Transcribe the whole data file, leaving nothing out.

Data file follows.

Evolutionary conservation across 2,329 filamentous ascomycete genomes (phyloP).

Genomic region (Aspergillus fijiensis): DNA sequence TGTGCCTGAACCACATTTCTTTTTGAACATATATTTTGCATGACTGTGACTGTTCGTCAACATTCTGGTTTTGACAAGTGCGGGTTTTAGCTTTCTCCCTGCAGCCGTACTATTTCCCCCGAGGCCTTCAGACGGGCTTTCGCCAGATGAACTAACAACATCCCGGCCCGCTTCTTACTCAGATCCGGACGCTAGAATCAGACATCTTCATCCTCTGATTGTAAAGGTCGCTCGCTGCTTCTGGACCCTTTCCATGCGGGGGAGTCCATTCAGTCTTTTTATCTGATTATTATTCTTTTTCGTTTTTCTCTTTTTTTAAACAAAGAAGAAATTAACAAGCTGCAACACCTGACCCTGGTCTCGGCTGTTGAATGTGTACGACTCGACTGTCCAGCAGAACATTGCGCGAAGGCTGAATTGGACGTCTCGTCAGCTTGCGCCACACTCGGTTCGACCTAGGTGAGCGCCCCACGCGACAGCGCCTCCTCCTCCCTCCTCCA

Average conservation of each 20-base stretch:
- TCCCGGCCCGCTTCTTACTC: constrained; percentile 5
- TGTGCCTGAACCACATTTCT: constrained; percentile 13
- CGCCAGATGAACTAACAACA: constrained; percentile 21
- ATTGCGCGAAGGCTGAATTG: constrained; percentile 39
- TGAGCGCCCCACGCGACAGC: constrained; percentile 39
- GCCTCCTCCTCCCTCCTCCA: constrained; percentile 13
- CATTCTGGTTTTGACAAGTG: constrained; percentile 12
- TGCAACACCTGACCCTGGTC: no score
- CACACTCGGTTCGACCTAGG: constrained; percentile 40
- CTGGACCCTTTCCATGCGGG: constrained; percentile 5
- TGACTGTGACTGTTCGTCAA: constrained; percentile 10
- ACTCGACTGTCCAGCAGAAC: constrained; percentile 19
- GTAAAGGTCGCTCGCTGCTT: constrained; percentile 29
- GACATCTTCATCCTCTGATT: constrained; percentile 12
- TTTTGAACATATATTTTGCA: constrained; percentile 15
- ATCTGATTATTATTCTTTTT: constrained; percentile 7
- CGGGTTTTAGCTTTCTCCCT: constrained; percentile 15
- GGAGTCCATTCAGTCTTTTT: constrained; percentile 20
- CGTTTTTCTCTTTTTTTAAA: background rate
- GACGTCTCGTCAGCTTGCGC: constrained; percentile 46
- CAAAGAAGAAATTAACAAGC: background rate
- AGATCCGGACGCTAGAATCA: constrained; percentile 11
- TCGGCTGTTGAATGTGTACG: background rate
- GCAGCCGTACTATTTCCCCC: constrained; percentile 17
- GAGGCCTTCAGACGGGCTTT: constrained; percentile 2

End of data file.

Evolutionary conservation across 2,329 filamentous ascomycete genomes (phyloP).

Genomic region (Aspergillus fijiensis): DNA sequence TGTGCCTGAACCACATTTCTTTTTGAACATATATTTTGCATGACTGTGACTGTTCGTCAACATTCTGGTTTTGACAAGTGCGGGTTTTAGCTTTCTCCCTGCAGCCGTACTATTTCCCCCGAGGCCTTCAGACGGGCTTTCGCCAGATGAACTAACAACATCCCGGCCCGCTTCTTACTCAGATCCGGACGCTAGAATCAGACATCTTCATCCTCTGATTGTAAAGGTCGCTCGCTGCTTCTGGACCCTTTCCATGCGGGGGAGTCCATTCAGTCTTTTTATCTGATTATTATTCTTTTTCGTTTTTCTCTTTTTTTAAACAAAGAAGAAATTAACAAGCTGCAACACCTGACCCTGGTCTCGGCTGTTGAATGTGTACGACTCGACTGTCCAGCAGAACATTGCGCGAAGGCTGAATTGGACGTCTCGTCAGCTTGCGCCACACTCGGTTCGACCTAGGTGAGCGCCCCACGCGACAGCGCCTCCTCCTCCCTCCTCCA

Average conservation of each 20-base stretch:
- TCCCGGCCCGCTTCTTACTC: constrained; percentile 5
- TGTGCCTGAACCACATTTCT: constrained; percentile 13
- CGCCAGATGAACTAACAACA: constrained; percentile 21
- ATTGCGCGAAGGCTGAATTG: constrained; percentile 39
- TGAGCGCCCCACGCGACAGC: constrained; percentile 39
- GCCTCCTCCTCCCTCCTCCA: constrained; percentile 13
- CATTCTGGTTTTGACAAGTG: constrained; percentile 12
- TGCAACACCTGACCCTGGTC: no score
- CACACTCGGTTCGACCTAGG: constrained; percentile 40
- CTGGACCCTTTCCATGCGGG: constrained; percentile 5
- TGACTGTGACTGTTCGTCAA: constrained; percentile 10
- ACTCGACTGTCCAGCAGAAC: constrained; percentile 19
- GTAAAGGTCGCTCGCTGCTT: constrained; percentile 29
- GACATCTTCATCCTCTGATT: constrained; percentile 12
- TTTTGAACATATATTTTGCA: constrained; percentile 15
- ATCTGATTATTATTCTTTTT: constrained; percentile 7
- CGGGTTTTAGCTTTCTCCCT: constrained; percentile 15
- GGAGTCCATTCAGTCTTTTT: constrained; percentile 20
- CGTTTTTCTCTTTTTTTAAA: background rate
- GACGTCTCGTCAGCTTGCGC: constrained; percentile 46
- CAAAGAAGAAATTAACAAGC: background rate
- AGATCCGGACGCTAGAATCA: constrained; percentile 11
- TCGGCTGTTGAATGTGTACG: background rate
- GCAGCCGTACTATTTCCCCC: constrained; percentile 17
- GAGGCCTTCAGACGGGCTTT: constrained; percentile 2